Episode 16: Maine Brewshed Alliance, April 16, 2019 Great beer needs clean water, and NRCM is collaborating with breweries throughout the state to protect Maine’s waters through education and advocacy. In this episode, you’ll hear about our newly-launched Maine Brewshed Alliance from NRCM Federal Outreach Coordinator Kristin Jackson and three brewers who are part of the alliance: Christie Mahaffey (Foundation), Abe Furth (Orono Brewing), and Dan Kleban (Maine Beer Company).
Episode 15: Staff Scientist Nick Bennett on LD 640, March 19, 2019 NRCM supports LD 640. This bill would require the Maine Department of Environmental Protection to pursue an independent investigation of Central Maine Power’s claims that its proposed power line would reduce greenhouse gas emissions. On March 15, 2019, NRCM’s Staff Scientist, Nick Bennett, delivered testimony in support of the bill in front of the Committee on Environment and Natural Resources. This episode features Nick’s testimony. (Note: When Nick refers to the Sea Brook nuclear power plant, he meant to say the Pilgrim plant.)
Episode 11: A Day at the Maine State House with Pete Didisheim, February 8, 2018 Have you ever wondered what actually goes on at Maine’s State House? NRCM’s Advocacy Director, Pete Didisheim, has more than two decades of experience working at the Capitol to advocate for policies to protect Maine’s environment. In this episode, our host, Carly Peruccio, joins Pete for a visit to the State House. Pete deconstructs how the legislative process works and how citizens can shape state policies.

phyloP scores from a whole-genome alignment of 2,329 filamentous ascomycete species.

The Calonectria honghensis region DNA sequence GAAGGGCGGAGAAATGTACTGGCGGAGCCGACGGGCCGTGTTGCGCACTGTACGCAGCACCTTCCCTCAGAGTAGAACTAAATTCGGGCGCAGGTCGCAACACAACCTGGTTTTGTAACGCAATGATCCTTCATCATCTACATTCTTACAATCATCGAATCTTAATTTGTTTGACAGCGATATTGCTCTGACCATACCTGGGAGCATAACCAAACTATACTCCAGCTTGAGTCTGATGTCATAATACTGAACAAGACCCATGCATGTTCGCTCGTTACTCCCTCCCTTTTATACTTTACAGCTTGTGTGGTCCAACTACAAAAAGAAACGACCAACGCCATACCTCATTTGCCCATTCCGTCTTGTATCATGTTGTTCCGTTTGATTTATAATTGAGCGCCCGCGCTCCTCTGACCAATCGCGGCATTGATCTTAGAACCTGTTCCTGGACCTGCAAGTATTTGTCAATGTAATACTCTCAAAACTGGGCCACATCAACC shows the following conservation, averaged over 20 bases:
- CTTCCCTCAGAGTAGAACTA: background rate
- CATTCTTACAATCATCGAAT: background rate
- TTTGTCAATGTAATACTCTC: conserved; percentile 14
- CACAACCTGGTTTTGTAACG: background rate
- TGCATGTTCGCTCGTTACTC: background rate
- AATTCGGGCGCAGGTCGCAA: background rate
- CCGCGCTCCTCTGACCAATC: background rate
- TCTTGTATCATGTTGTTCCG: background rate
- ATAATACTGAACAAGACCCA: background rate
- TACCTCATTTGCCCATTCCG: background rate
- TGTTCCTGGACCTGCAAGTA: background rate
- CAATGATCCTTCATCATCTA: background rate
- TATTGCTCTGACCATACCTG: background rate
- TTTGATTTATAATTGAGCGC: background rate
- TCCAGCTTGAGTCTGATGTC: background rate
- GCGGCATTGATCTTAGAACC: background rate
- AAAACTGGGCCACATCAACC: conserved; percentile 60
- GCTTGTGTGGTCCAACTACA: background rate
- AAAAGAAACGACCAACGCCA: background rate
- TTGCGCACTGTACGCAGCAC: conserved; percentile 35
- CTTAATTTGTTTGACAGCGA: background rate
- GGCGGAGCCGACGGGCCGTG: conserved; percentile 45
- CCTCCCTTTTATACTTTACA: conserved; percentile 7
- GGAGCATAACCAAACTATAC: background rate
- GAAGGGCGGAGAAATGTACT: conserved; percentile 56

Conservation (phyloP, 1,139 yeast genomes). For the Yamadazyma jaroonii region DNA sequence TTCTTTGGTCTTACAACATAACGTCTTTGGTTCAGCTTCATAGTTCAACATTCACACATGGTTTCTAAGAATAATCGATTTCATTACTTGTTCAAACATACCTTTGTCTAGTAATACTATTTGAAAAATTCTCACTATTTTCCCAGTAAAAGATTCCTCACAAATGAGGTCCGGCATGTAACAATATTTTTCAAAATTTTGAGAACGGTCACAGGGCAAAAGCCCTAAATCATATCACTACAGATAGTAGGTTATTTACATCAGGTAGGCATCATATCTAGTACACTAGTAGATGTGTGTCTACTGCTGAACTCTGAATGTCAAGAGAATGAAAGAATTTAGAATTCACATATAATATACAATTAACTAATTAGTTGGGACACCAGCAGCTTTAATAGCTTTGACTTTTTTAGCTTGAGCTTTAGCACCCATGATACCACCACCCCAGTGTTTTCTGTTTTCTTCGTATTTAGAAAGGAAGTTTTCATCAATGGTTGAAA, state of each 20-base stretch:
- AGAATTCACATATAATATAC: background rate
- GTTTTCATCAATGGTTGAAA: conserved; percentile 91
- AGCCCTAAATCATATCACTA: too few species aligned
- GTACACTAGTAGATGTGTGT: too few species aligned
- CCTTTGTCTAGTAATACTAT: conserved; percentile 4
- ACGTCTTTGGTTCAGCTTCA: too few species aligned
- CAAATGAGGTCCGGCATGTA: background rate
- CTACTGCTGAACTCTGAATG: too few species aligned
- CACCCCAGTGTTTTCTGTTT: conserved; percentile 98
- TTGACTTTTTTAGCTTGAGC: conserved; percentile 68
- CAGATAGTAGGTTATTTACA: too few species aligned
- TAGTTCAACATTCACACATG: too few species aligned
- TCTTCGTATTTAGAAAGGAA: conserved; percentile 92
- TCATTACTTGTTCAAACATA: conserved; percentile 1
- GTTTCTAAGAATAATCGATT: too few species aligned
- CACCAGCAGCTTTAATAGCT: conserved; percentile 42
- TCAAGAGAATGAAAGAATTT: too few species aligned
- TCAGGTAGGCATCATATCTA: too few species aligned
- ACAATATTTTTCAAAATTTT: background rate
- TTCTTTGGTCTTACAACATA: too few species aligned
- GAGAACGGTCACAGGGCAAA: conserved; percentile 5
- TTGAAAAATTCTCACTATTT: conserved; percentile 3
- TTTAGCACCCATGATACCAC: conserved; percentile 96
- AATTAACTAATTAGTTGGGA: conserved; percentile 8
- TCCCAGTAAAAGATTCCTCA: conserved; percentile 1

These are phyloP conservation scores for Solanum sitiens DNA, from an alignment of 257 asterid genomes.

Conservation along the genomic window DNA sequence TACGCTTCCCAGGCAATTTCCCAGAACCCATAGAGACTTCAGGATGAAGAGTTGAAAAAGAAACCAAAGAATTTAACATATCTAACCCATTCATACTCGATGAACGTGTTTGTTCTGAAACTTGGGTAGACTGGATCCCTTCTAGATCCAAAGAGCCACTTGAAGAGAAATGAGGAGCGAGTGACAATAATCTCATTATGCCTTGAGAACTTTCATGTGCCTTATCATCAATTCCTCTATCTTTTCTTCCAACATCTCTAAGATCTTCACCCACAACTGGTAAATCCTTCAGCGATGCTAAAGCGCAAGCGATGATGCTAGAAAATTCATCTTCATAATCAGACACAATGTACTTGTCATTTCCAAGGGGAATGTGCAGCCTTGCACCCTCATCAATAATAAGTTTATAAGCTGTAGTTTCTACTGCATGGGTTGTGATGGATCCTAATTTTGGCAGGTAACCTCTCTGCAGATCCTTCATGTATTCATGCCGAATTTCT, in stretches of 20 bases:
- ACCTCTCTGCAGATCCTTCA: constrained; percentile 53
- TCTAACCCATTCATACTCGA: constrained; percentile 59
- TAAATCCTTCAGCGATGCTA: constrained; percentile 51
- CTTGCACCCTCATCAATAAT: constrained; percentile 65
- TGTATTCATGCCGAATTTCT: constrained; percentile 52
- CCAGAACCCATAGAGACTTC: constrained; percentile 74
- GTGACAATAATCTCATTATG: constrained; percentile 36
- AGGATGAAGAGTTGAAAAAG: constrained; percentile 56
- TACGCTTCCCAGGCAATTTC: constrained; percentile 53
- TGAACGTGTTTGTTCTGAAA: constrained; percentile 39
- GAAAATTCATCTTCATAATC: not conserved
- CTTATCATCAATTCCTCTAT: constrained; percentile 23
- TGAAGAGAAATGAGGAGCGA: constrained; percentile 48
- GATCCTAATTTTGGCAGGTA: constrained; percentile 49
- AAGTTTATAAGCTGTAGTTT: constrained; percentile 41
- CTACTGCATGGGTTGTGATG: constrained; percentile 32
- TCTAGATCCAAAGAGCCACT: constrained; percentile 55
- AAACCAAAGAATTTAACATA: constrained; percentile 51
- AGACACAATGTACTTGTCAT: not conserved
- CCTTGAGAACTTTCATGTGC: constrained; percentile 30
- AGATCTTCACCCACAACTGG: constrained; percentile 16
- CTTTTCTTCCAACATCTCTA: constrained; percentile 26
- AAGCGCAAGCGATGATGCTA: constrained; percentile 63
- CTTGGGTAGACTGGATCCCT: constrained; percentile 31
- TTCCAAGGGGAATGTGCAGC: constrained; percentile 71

Three-part Series on Land for Maine's Future
The Maine Land Conservation Task Force recently released a report with recommendations to guide the future of land conservation in Maine. The group recommended a $95 million investment in bond funding to support the Land for Maine’s Future program and address the maintenance backlog in Maine’s State Parks. In this three-part series, NRCM hears from Task Force co-chair, Tim Glidden, and Task Force members, Senator Cathy Breen and Representative Pat Corey, about their experiences serving on the Task Force and the reasons they support Land for Maine’s Future.
Episode 14: Representative Pat Corey, LMF Part Three, March 12, 2019 Rep. Pat Corey (R-Windham) served on the Maine Land Conservation Task Force, and he is one of over a hundred co-sponsors of LD 911 to support LMF and Maine’s State Parks.